Visits to care homes
Government guidance for how family and friends can visit their loved ones in care homes during national restrictions was updated 12 January 2021.
GOV.UK: Visiting care homes during COVID-19
We fully appreciate the eagerness of families to see their loved ones and we are working with care home providers to see how these new guidelines can be implemented successfully so visiting can take place safely.
The guidance sets out the measures being taken by care homes to provide COVID-secure opportunities for families to meet, using visiting arrangements such as substantial screens, visiting pods, and window visits, but has also been updated to include lateral flow tests.
This is national guidance for all CQC registered residential and nursing homes. This advice is likely to change rapidly in the light of new science, national guidance and the rollout of new national pilots.
Guidance on lateral flow testing in care homes
Those care homes, which feel able to safely facilitate the testing and visiting regime and are free from COVID-19 infection may allow indoor visiting in exceptional circumstances provided the relative receives a negative lateral flow test on the day of the visit.
Even with a negative test, visits can only happen under strict infection prevention and control measures, with visitors wearing appropriate Personal Protective Equipment (PPE) and observing social distancing at all times.
Visitors will be asked to sign a risk management plan in which they accept the risks of the visit and agree to the rules placed around the visit which support the care home in managing the risk.
Where a visitor tests positive, the visit cannot go ahead.
Anybody with a positive lateral flow test must obtain a PCR test and the visitor will have to go home and isolate until they receive the test results. They will continue to isolate for 10 days if the PCR test result is positive.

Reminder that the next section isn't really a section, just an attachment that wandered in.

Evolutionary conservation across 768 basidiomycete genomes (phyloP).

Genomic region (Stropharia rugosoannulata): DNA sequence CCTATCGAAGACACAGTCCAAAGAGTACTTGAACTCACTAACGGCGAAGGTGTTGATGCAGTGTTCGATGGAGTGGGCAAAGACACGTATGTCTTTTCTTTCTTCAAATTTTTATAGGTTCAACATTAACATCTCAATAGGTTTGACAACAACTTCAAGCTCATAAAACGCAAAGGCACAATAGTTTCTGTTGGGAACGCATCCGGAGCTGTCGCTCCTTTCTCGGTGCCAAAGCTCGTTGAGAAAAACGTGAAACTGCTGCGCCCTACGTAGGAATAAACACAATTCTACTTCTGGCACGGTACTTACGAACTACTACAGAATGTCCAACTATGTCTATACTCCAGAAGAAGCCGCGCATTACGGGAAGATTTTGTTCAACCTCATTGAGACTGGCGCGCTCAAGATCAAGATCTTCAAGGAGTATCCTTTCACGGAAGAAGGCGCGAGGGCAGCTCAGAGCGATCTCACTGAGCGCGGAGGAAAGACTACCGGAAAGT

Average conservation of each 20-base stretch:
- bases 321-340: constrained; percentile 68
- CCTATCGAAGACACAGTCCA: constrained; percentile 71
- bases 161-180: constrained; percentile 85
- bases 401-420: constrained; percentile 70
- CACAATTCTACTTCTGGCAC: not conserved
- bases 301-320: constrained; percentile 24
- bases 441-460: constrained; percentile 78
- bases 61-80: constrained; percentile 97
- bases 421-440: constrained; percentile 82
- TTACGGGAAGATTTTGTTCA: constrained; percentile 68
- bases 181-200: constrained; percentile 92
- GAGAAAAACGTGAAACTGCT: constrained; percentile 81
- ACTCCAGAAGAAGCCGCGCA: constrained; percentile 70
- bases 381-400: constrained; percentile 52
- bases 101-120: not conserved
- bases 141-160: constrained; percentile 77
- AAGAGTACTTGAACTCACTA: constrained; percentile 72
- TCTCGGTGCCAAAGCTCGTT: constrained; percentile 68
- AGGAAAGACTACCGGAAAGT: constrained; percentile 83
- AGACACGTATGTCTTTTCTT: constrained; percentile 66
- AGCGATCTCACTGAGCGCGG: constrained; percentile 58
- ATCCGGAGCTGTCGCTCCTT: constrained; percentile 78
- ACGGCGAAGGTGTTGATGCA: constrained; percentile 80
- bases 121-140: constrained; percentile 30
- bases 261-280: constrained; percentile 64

Your questions answered
Please contact your care home's management team to see what COVID secure visiting arrangements they have in place.
The provider of the care homes is best placed to decide how visits will be achieved in practice, taking into account the needs and wellbeing of individual residents, and what is practicable given the layout and facilities of each individual care home.
What to expect when arranging a visit
In order to limit the overall number of visitors to the care home and/or to the individual, and the consequent risk of infection:
- All visits must be booked in advance with the care home so that a risk assessment can be produced prior to your visit.
- Visitors should be limited to an absolute maximum of two named/registered/designated visitors per resident and each visitor should visit at separate times.
- Please avoid high risk settings for virus transmission in the week prior to your scheduled visit.
- Do not visit the care home if you or members of your household or support bubble are unwell for any reason.
- Visitors may not bring pets with them when they visit a resident except for service animals e.g. guide dogs.
- Children under the age of 12 are discouraged from visiting due to the difficulties in maintaining social distancing. In exceptional circumstances, they can be allowed to visit. However, they must be accompanied by a responsible adult who will ensure that they understand and comply with the rules that apply for care home visitors.
- Some care providers are unable to provide refreshments during a visit. Please make sure you are aware of your care home's guidance in advance.
Things to remember on the day of the visit
- All visits will be strictly controlled in terms of time to enable time for cleaning of the visiting space between visits.
- You must wear PPE and ensure that you are socially distanced by 2.5m from any staff member or resident for the duration of the visit and use hand sanitizer provided. This will be needed even if you have a negative rapid Covid test on the day.
Please do not attend a visit if:
- You are currently experiencing any symptoms of coronavirus (continuous cough, high temperature, loss of sense of smell/taste), or have done within the last 10 days.
- You have received a positive result from a test for coronavirus within the last 10 days.
- You live with a person who is experiencing symptoms or has experienced symptoms within the last 14 days.
- You have been advised by a health professional to self-isolate.
- You have been advised by the government Test and Trace service that they have had contact with a person carrying the virus and should therefore self-isolate.
You are putting your loved ones, care home staff and other residents at risk if you do not follow the above guidance.
Please remember that not all care homes are using lateral flow testing.